Richard Carnes: Reappraising the reappraisals in Vail Valley
The positive merits of water-boarding were the topic of conversation last week when locals opened their property tax valuation notices.
I happened to be at a bar in Edwards when I first heard the happy little notices had appeared. Sheer coincidence, I assure you, but honestly appropriate once local property owners began voicing their opinions between sips (or shots, depending on one’s property percentage increase) about their respective new valuation numbers.
I quietly sipped a brew and listened, not having checked the mail in a week or so, my apprehension building faster than local unemployment filings.
“How in hell could so many people’s properties go up so high, so fast?” I asked no one in particular, hoping all would ignore my improper English but at least one or two would offer up a bar-worthy answer.
“Here, take a look at this little nugget,” offered an older gentleman with a beer in one hand and slip of paper in the other, which he was busy waving in front of my face.
The high-gloss, half-sheet of paper was a colorfully confusing chart entitled “Notice of Valuation Important Information,” which immediately made me feel a better about my English, but momentarily confused me a tad about how this whole valuation business occurs.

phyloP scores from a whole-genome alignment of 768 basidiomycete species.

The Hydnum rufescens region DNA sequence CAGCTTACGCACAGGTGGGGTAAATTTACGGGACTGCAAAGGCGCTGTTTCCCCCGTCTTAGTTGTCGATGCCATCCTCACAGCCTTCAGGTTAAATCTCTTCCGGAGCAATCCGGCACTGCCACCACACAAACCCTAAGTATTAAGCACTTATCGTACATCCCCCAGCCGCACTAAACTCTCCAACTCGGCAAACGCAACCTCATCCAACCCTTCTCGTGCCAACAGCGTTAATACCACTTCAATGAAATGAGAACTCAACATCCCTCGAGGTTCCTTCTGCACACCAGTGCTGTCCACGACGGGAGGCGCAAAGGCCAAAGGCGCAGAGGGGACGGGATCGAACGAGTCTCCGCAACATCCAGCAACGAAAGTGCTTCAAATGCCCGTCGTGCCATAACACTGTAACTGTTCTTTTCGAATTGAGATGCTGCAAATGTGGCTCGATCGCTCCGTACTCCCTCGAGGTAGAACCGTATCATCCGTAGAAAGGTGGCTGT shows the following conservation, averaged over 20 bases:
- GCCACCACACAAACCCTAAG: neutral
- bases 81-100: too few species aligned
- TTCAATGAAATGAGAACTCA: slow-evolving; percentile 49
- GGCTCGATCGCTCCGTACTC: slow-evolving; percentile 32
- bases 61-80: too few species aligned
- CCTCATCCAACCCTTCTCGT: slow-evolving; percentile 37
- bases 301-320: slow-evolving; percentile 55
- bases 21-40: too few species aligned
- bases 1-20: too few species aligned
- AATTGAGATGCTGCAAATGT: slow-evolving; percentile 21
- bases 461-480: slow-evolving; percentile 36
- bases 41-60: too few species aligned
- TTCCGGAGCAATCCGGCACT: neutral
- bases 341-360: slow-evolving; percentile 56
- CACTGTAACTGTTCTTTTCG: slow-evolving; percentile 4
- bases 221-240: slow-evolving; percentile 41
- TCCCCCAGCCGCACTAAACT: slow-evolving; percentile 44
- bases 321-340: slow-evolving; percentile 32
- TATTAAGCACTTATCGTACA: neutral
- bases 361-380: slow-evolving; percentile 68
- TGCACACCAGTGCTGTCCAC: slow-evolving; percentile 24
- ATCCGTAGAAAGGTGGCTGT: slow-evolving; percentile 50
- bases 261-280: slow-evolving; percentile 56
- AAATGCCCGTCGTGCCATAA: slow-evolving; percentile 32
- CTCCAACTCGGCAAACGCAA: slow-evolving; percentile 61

While applauding Chapin and his crew at the county for trying to “head ’em off at the pass,” long-winded columns and multi-colored charts like that one could have been avoided with the simple phrase: “Next year we tax what your property was worth last year, not this year. Capiche?”
Makes sense to me.
As the entire bar continued debating how, for the first time apparently, taxable values seem to be in line with actual market values, I slipped over to the post office to see if I should switch from beer to rum.
As luck would have it, my house actually went down a fraction, but an empty lot we own right next door skyrocketed over 26 percent, and now has more than doubled in three short years.
Listen, if someone wants to fork over $500,000 for half an acre in Homestead, give me a call. I also have a great pair of tickets to last year’s Bronco playoff game if you’re interested.
Anyway, this issue could have been avoided had the previous dynamic trio of Eagle County commissioners had the nerve to lower the mill levy, but alas, their fear of not being able to re-raise the mill levy in the future outweighed their commitment to those who elected them.
The entire fiasco can be summed up by a direct quote from one of the intellectually stimulating, government-inspired, latest and greatest Eagle County Three Amigos, Jon Stavney: “It’s painful because it probably doesn’t reflect today’s market.”
Woah, dude. Ya think?
I do believe it is probably time for rum.
Richard Carnes of Edwards writes a column for the Daily. He can be reached at email@example.com.
an opportunity to develop land at the edge of town, within eyesight of Interstate 70, has town officials excited about the potential for a long-lasting revenue infusion.